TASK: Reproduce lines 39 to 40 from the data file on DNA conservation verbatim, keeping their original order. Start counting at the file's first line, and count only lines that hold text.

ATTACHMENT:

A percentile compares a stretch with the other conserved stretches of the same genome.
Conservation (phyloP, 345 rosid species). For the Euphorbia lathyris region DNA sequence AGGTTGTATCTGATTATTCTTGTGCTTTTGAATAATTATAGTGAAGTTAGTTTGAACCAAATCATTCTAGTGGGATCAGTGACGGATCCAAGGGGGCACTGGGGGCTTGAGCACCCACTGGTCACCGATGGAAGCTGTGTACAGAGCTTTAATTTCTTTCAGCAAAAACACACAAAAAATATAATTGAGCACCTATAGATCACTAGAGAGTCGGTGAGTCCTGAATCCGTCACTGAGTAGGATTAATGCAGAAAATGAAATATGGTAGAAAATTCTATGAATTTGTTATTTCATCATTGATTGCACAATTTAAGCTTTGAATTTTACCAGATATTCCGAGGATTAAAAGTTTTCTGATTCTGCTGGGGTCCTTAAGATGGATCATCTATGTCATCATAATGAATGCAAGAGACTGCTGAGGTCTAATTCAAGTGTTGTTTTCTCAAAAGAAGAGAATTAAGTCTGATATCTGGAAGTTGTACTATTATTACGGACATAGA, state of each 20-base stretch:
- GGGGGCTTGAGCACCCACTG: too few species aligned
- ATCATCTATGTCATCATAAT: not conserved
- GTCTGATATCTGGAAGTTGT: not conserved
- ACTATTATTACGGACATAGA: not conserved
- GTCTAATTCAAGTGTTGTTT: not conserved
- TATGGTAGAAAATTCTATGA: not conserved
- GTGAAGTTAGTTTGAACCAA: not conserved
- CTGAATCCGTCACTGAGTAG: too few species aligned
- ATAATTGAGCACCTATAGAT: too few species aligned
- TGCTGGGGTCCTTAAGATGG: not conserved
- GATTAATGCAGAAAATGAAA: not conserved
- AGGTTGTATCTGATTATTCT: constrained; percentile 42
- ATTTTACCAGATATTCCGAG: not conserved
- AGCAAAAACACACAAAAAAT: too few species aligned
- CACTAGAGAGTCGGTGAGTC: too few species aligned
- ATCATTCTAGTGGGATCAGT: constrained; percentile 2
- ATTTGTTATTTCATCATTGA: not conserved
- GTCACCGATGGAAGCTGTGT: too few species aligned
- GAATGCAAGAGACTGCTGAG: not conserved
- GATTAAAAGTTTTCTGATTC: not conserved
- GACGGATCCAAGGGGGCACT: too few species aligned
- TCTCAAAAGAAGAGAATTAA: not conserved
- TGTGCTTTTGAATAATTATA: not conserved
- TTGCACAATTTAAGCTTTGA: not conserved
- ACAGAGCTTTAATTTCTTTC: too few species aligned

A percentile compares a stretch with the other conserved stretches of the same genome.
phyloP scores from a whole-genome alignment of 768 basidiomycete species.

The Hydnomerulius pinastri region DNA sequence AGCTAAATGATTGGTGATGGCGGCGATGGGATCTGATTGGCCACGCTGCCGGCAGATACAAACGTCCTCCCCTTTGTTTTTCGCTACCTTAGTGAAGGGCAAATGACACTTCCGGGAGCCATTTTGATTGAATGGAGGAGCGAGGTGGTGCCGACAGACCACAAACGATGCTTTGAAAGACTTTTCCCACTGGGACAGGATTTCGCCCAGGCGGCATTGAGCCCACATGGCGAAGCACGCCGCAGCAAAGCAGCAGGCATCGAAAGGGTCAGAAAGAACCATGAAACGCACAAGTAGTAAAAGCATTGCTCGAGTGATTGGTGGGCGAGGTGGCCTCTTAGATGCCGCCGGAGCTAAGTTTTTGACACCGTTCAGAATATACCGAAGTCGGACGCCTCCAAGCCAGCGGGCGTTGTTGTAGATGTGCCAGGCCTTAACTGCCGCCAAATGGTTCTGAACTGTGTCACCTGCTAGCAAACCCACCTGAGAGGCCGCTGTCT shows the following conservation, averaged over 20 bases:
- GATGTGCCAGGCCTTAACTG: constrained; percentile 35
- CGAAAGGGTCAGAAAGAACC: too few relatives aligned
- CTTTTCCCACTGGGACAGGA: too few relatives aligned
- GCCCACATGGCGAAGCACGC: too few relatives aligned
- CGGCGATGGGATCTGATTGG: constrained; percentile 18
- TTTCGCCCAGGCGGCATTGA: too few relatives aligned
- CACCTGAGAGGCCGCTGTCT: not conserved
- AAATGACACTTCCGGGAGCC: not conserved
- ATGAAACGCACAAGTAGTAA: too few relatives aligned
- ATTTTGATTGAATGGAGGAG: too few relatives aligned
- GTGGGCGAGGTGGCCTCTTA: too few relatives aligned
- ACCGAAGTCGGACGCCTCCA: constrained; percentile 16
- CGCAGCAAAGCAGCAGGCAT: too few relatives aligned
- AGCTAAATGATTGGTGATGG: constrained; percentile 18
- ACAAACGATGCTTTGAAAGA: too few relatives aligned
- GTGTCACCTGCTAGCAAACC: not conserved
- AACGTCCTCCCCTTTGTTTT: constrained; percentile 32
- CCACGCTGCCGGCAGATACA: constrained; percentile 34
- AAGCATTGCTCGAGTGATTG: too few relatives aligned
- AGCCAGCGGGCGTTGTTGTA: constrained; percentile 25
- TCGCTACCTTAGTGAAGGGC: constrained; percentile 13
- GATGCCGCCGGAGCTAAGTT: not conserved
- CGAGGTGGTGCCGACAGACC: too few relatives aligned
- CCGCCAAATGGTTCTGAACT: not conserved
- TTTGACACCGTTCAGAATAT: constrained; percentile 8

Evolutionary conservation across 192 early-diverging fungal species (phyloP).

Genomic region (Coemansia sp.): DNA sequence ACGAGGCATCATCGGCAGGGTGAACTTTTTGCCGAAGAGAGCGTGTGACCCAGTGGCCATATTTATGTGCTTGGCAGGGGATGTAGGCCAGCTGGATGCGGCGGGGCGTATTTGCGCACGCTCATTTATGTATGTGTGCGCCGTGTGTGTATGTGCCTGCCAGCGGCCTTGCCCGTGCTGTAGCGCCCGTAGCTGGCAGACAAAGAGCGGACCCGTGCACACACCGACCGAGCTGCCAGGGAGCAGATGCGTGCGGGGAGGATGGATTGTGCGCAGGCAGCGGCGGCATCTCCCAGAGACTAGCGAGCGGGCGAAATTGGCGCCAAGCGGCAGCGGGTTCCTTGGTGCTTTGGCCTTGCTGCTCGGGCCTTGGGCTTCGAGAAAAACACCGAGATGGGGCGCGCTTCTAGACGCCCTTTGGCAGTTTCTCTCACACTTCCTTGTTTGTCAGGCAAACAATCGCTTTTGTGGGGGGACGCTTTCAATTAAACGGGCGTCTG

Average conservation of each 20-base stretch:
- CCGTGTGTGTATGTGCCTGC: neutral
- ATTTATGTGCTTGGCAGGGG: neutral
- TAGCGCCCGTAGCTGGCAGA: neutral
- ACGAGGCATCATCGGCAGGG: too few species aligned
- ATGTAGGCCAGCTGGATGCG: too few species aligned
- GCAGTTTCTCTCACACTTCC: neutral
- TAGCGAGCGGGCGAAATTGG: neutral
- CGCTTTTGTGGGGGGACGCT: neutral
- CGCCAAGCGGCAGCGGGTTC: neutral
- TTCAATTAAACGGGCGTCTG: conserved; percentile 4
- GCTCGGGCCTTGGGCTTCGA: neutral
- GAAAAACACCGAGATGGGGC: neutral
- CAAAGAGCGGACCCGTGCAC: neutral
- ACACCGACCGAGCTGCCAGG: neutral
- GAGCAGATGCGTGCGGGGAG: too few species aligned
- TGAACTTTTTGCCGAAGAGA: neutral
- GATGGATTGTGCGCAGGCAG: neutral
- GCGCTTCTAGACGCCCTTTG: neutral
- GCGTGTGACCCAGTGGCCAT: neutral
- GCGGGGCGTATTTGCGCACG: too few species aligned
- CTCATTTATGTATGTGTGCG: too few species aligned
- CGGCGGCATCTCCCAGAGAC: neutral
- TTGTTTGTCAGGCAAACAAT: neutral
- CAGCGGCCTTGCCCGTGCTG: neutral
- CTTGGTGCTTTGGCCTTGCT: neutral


- ATGAAACGCACAAGTAGTAA: too few relatives aligned
- ATTTTGATTGAATGGAGGAG: too few relatives aligned